Vítor Ribeiro

From Wikipedia, the free encyclopedia
  (Redirected from Vitor "Shaolin" Ribeiro)
Jump to navigation Jump to search
Vítor Ribeiro
Born Vitor Ribeiro
(1979-02-24) February 24, 1979 (age 39)
Rio de Janeiro, Brazil
Other names Shaolin
Residence Rio de Janeiro, Brazil
Nationality Brazilian
Height 5 ft 8 in (1.73 m)
Weight 155 lb (70 kg)
Division Lightweight
Fighting out of Rio de Janeiro, Brazil
Team Nova União
Rank Fifth degree black belt in Brazilian jiu-jitsu
Years active 2001- 2013
Mixed martial arts record
Total 25
Wins 20
By knockout 2
By submission 12
By decision 6
Losses 5
By knockout 2
By decision 3
Mixed martial arts record from Sherdog

Vítor Ribeiro (born February 24, 1979 in Rio de Janeiro, Brazil) is a retired professional mixed martial artist who competed in the Lightweight division. A professional competitor since 2001, he has formerly competed for Strikeforce, Shooto, DREAM, Cage Rage, Cage Force, the World Fighting Alliance, and K-1 HERO'S. Ribeiro is the former Cage Rage World Lightweight Champion and the former Shooto World Lightweight Champion.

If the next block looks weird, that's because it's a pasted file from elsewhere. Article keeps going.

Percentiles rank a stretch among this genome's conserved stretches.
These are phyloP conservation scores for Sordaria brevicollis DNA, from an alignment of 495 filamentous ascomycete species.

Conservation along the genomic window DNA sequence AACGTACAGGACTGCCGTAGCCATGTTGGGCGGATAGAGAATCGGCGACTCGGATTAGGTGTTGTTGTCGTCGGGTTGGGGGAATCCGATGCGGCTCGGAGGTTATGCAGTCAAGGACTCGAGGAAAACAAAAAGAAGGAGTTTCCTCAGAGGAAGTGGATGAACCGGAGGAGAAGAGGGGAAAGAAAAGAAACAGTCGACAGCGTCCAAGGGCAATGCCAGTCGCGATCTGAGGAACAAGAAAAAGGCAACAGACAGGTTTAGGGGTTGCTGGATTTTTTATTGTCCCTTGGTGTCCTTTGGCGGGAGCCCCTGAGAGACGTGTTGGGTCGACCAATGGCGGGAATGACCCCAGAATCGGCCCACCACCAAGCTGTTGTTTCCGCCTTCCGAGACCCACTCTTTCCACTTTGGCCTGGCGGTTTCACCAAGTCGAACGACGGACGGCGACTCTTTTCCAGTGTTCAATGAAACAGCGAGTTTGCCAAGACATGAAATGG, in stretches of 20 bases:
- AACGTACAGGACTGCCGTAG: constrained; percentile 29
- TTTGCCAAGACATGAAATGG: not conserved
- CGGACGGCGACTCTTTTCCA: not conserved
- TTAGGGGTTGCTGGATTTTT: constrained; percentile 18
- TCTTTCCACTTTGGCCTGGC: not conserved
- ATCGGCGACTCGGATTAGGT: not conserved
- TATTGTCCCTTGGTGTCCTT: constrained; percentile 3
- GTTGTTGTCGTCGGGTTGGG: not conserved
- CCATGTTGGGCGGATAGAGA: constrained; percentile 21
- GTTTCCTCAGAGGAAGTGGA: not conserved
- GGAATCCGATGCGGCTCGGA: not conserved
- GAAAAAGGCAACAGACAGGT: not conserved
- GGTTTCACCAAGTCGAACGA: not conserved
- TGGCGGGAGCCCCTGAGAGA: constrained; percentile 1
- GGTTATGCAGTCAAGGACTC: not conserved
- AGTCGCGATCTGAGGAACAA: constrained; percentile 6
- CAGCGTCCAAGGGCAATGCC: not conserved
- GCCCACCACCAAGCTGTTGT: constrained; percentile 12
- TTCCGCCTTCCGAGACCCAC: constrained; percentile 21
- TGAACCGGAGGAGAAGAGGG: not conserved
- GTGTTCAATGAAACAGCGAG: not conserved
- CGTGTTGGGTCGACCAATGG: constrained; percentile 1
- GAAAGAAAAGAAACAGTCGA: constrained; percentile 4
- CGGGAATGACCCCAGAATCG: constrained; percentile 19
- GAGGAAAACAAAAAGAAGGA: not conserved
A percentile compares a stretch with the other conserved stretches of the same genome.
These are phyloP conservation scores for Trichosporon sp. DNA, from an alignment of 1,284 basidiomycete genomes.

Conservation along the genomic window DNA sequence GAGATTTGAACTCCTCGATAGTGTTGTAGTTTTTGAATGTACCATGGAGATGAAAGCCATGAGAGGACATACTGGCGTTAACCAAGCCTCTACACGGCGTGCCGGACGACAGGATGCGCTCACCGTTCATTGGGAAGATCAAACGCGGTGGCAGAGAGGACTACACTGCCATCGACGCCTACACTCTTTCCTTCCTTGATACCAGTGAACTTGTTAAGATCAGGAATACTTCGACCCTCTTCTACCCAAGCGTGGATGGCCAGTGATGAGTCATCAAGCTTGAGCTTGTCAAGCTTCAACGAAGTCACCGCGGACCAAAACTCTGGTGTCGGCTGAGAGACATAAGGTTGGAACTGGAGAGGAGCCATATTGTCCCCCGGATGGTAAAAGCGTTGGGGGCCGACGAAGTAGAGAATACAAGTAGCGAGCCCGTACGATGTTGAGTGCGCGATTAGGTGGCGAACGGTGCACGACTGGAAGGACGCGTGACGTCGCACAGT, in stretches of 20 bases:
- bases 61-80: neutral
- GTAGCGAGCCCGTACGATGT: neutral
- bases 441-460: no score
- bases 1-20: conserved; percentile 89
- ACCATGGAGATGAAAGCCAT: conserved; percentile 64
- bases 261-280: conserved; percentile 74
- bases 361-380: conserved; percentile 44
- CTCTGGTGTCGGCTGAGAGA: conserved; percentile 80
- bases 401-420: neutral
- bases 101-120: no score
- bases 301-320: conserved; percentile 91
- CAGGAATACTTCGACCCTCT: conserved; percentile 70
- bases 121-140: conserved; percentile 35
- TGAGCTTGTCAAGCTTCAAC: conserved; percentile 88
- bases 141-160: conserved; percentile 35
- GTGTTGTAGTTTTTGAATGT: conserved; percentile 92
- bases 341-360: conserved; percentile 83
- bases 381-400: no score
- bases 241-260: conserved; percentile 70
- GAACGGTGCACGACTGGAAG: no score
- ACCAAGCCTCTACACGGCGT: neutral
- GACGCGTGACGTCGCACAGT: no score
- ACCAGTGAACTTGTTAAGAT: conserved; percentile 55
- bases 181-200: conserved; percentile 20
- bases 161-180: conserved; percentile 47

Mixed martial arts career[edit]

Vitor Ribeiro is an accomplished grappler. He has won the CBJJ Mundials (Brazilian Jiu-Jitsu World Championship) four times, once as a purple belt in 1996 and three times as a black belt in three consecutive years (1999, 2000, and 2001). He has competed in the ADCC World Championship in 2000 and 2003.[citation needed]

After a brief absence from the MMA world, Ribeiro returned to competition at DREAM 8, where he dominated former Olympic wrestler Katsuhiko Nagata ending the fight with a TKO. In his next fight at DREAM 10, he lost to Shinya Aoki via unanimous decision.

On September 24, 2009, it was announced that he had signed a multi-fight deal with Strikeforce.[1]

Ribeiro made his promotional debut on May 15, 2010 against undefeated Lyle Beerbohm and lost the bout via split decision.[2]

Ribeiro's next fight for Strikeforce came against Justin Wilcox at Strikeforce Challengers: Wilcox vs. Ribeiro. He lost the fight via unanimous decision.


On August 8, 2013 Ribeiro announced that he has retired from mixed martial arts competition.[3]

In 2015, Ribeiro transitioned to becoming a referee for mixed martial arts shows. He debuted as a referee for UFC events on April 18, 2015 at UFC on Fox: Machida vs. Rockhold.[4]